By Anna Lieberman • Intern • 

Dogs lend ears to kids reading at library

Anna Lieberman/ News-Register##
Siblings Michael, 7, and Claire Sun, 5, flip through a picture book, explaining the images to therapy dog, Summer. Both said they enjoyed spending time with the pup.
Anna Lieberman/ News-Register## Siblings Michael, 7, and Claire Sun, 5, flip through a picture book, explaining the images to therapy dog, Summer. Both said they enjoyed spending time with the pup.
Anna Lieberman/ News-Register##
Tabatha Jordan, 8, quietly reads a book to therapy dog Summer, who often wags her tail or sniffs the pages.
Anna Lieberman/ News-Register## Tabatha Jordan, 8, quietly reads a book to therapy dog Summer, who often wags her tail or sniffs the pages.

A dog doesn’t read and a dog doesn’t judge. But a dog can listen.

Paws for Love, following other organizations around the country, has started a program in which children read to trained therapy pets in the McMinnville Public Library. Youngsters set up 10 minute sessions to read to a dog while adults are instructed to avoid interupting with any word corrections. A dog visits the library from 11 a.m. to noon Fridays in the summer and 3 to 4 p.m. during the school year.

“Our job here is to let kids read to dogs and not to teach the kids to read,” said therapy dog owner Kathy Rock.

Last Friday, she let her West Highland white terrier, Summer, lie down beside different kids as they sounded out words in books or explained the happenings in each picture.

She said the dogs “never interrupt. They don’t judge you if you have a problem with your reading. They just calmly listen.”

Tabatha Jordan, 8, read to Summer in the Children’s Room.

She was nervous at first, but once she started reading and petting the small animal, she felt more comfortable.

“She was nice,” Jordan said of Summer, smiling. “She was loving and cuddly.”

She added, “It felt like I was reading to no one.”

Paws for Love President Cyndi Mitchell said the reading to dogs concept aims to encourage kids to feel comfortable reading, whether alone or to other people.

“You have a lot of children that are afraid of making mistakes in front of an adult or their peers even,” she said. “And so, they don’t want to read. Where here, reading to the dog, it’s okay. It’s okay to make mistakes. It’s okay to take those chances.”

Mitchell used to teach reading and writing to grade school children. She’d bring her dog, Meah, to school and noticed the calming effect Meah had on kids hesitant to read.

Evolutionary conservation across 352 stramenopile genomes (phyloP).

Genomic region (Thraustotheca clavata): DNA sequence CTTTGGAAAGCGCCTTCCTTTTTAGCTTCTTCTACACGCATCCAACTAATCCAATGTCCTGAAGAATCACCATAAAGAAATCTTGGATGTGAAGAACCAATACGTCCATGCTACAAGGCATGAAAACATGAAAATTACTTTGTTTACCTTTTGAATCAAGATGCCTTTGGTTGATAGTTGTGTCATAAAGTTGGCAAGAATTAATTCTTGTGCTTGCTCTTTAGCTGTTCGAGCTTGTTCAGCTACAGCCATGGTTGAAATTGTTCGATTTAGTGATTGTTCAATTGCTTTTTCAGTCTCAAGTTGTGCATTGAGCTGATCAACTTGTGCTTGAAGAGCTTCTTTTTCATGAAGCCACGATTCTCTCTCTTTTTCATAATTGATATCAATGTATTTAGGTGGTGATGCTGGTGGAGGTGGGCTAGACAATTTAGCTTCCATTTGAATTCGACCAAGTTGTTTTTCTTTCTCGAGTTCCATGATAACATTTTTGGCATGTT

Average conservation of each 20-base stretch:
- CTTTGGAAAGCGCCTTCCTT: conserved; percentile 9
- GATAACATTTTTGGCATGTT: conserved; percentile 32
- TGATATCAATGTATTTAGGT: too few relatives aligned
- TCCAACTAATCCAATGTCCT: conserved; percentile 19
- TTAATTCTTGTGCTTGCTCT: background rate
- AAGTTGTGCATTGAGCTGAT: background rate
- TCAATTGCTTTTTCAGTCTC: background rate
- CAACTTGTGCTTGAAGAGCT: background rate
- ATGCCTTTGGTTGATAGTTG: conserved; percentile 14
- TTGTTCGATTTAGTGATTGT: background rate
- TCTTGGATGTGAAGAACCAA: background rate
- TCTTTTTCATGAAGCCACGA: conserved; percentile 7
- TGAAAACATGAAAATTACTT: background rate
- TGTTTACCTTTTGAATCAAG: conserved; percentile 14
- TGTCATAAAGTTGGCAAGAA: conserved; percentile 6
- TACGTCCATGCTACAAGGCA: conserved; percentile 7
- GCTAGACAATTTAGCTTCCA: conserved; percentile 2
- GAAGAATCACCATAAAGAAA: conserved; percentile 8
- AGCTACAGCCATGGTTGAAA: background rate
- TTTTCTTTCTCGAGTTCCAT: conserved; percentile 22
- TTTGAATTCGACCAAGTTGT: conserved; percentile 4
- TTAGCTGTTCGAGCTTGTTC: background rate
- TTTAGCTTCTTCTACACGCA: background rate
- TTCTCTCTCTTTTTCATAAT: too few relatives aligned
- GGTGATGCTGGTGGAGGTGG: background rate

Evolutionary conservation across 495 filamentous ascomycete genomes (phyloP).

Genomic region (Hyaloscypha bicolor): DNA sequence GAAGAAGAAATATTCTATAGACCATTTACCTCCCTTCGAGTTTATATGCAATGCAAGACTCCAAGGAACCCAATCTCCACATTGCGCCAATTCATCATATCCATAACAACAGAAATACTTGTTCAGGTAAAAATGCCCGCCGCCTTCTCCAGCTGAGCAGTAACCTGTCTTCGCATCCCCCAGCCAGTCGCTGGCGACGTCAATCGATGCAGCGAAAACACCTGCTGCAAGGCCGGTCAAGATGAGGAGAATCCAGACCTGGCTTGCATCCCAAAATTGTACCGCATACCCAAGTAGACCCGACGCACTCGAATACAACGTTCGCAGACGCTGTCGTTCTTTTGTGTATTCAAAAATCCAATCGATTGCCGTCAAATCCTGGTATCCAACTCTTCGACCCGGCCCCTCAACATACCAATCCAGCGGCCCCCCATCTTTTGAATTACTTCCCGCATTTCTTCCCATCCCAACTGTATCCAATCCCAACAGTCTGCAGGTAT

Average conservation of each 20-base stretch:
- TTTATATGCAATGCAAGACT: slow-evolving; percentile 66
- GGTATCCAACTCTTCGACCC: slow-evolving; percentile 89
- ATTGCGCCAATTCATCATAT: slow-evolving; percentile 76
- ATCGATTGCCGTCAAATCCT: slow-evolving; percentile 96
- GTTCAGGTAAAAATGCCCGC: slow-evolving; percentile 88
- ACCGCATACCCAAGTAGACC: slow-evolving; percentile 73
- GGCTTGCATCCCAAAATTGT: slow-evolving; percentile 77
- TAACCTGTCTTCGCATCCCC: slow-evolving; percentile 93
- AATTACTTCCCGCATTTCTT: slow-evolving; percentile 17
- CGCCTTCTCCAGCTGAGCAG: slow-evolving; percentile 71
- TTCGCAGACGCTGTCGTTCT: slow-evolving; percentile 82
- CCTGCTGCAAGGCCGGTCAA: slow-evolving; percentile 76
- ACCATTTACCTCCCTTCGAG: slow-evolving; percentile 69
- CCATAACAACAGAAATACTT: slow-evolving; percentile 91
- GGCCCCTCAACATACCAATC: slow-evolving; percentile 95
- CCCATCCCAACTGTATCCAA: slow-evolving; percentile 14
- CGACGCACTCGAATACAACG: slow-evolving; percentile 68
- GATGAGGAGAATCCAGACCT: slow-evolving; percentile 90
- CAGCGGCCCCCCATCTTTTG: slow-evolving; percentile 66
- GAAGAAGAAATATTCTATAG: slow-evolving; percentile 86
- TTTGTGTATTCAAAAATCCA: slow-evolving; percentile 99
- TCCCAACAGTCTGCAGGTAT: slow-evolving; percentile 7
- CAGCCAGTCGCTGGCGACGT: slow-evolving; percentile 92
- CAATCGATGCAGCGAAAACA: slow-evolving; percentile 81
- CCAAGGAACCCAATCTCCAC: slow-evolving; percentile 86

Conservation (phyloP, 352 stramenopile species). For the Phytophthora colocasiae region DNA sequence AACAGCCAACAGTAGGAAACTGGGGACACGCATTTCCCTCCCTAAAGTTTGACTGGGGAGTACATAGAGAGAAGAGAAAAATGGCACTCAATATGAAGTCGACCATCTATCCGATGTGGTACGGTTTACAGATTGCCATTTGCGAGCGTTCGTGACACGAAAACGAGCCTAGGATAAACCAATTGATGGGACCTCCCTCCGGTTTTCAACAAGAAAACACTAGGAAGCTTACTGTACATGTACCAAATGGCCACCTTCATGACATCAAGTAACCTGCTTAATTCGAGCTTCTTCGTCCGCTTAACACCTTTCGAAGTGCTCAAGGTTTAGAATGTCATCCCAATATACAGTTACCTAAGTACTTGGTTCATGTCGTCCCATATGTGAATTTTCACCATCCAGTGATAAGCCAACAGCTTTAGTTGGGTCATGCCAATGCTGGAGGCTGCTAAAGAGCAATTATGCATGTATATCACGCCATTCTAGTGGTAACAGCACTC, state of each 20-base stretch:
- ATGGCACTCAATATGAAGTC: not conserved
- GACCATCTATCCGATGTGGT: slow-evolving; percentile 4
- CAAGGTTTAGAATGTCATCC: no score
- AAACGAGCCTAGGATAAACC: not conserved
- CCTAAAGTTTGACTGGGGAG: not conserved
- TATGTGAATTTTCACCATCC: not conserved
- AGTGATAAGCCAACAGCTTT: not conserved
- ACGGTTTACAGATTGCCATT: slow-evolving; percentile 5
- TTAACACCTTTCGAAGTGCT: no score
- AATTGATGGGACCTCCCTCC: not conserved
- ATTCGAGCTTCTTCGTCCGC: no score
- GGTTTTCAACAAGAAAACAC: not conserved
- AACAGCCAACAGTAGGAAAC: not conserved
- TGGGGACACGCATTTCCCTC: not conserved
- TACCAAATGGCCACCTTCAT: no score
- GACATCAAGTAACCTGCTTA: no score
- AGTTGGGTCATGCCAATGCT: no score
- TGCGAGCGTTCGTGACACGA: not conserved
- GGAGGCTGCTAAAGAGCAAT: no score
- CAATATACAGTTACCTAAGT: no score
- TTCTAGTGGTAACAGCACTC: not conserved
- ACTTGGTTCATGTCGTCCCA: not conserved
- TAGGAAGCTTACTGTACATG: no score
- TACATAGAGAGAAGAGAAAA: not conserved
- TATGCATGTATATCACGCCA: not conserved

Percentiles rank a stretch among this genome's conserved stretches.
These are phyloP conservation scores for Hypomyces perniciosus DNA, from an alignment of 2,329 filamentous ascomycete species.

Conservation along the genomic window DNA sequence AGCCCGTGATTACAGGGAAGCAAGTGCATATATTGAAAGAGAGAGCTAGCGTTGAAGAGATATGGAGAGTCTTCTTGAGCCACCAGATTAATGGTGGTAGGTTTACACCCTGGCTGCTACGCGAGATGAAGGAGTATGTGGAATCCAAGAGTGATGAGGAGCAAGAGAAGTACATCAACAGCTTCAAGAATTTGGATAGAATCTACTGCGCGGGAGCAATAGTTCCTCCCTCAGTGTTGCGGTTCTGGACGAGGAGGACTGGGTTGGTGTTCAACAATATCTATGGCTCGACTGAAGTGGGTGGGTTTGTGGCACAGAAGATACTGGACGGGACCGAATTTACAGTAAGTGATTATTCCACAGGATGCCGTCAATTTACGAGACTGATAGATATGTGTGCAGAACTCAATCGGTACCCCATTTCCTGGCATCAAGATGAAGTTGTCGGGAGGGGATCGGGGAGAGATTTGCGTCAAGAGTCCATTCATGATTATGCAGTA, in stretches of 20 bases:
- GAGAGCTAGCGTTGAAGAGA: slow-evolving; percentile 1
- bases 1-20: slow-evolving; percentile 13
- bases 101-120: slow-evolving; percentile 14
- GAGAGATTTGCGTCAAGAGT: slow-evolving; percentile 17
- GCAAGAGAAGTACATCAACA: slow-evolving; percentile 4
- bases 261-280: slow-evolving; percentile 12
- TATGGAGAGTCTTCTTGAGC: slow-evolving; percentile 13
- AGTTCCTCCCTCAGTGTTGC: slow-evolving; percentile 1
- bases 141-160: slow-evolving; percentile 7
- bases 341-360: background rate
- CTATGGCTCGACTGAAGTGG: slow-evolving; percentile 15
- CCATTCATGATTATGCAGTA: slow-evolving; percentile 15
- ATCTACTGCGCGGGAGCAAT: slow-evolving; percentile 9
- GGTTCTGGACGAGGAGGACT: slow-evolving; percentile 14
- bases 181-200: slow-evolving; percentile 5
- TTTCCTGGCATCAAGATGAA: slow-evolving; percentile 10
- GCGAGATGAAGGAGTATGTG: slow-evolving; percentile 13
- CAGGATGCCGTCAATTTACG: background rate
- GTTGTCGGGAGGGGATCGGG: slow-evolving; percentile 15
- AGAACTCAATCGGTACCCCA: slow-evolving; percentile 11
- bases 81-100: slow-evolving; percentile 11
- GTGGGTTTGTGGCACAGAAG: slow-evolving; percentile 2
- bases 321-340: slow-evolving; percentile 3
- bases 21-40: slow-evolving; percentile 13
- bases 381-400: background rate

“[There are] children that maybe didn’t get through one or two pages, but all of a sudden can read a whole book when reading to a dog because it’s so calming.”

While children can try to read to any pet, therapy dogs through Paws for Love are trained specifically for the occasion.

Although they need a mild, friendly temperament anyway, they go through courses with their handler to ensure they stay calm in any situation. A major component of therapy dog training is that the handler’s keep the dog safe.

“And I’ve found this extremely humbling to realize that the dog trusts me to the point where she’s not going to yip or snap or bark,” Rock said of Summer. “Because she knows that I’m there to protect her.”

As a young child at the library loudly dropped a basket of toy blocks on the floor, Summer still wagged her tail while her head lay beside a child’s feet.

”I think that she enjoys this,” Rock said. “We don’t have any kids at home anymore, and she’s sociable and you can see that.”

She laughed, saying, “I have to remind her sometimes that the whole world didn’t come just to see her.”

To participate in the Read to a Dog program or other Paws for Love activites, dog owners and pets can attend the next six-hour workshop in October. They’ll also need to pass a test measuring their dog’s ability to stay calm in stressful situations and undergo practice visitations.

Mitchell can be reached at 503-474-7268 for more information.

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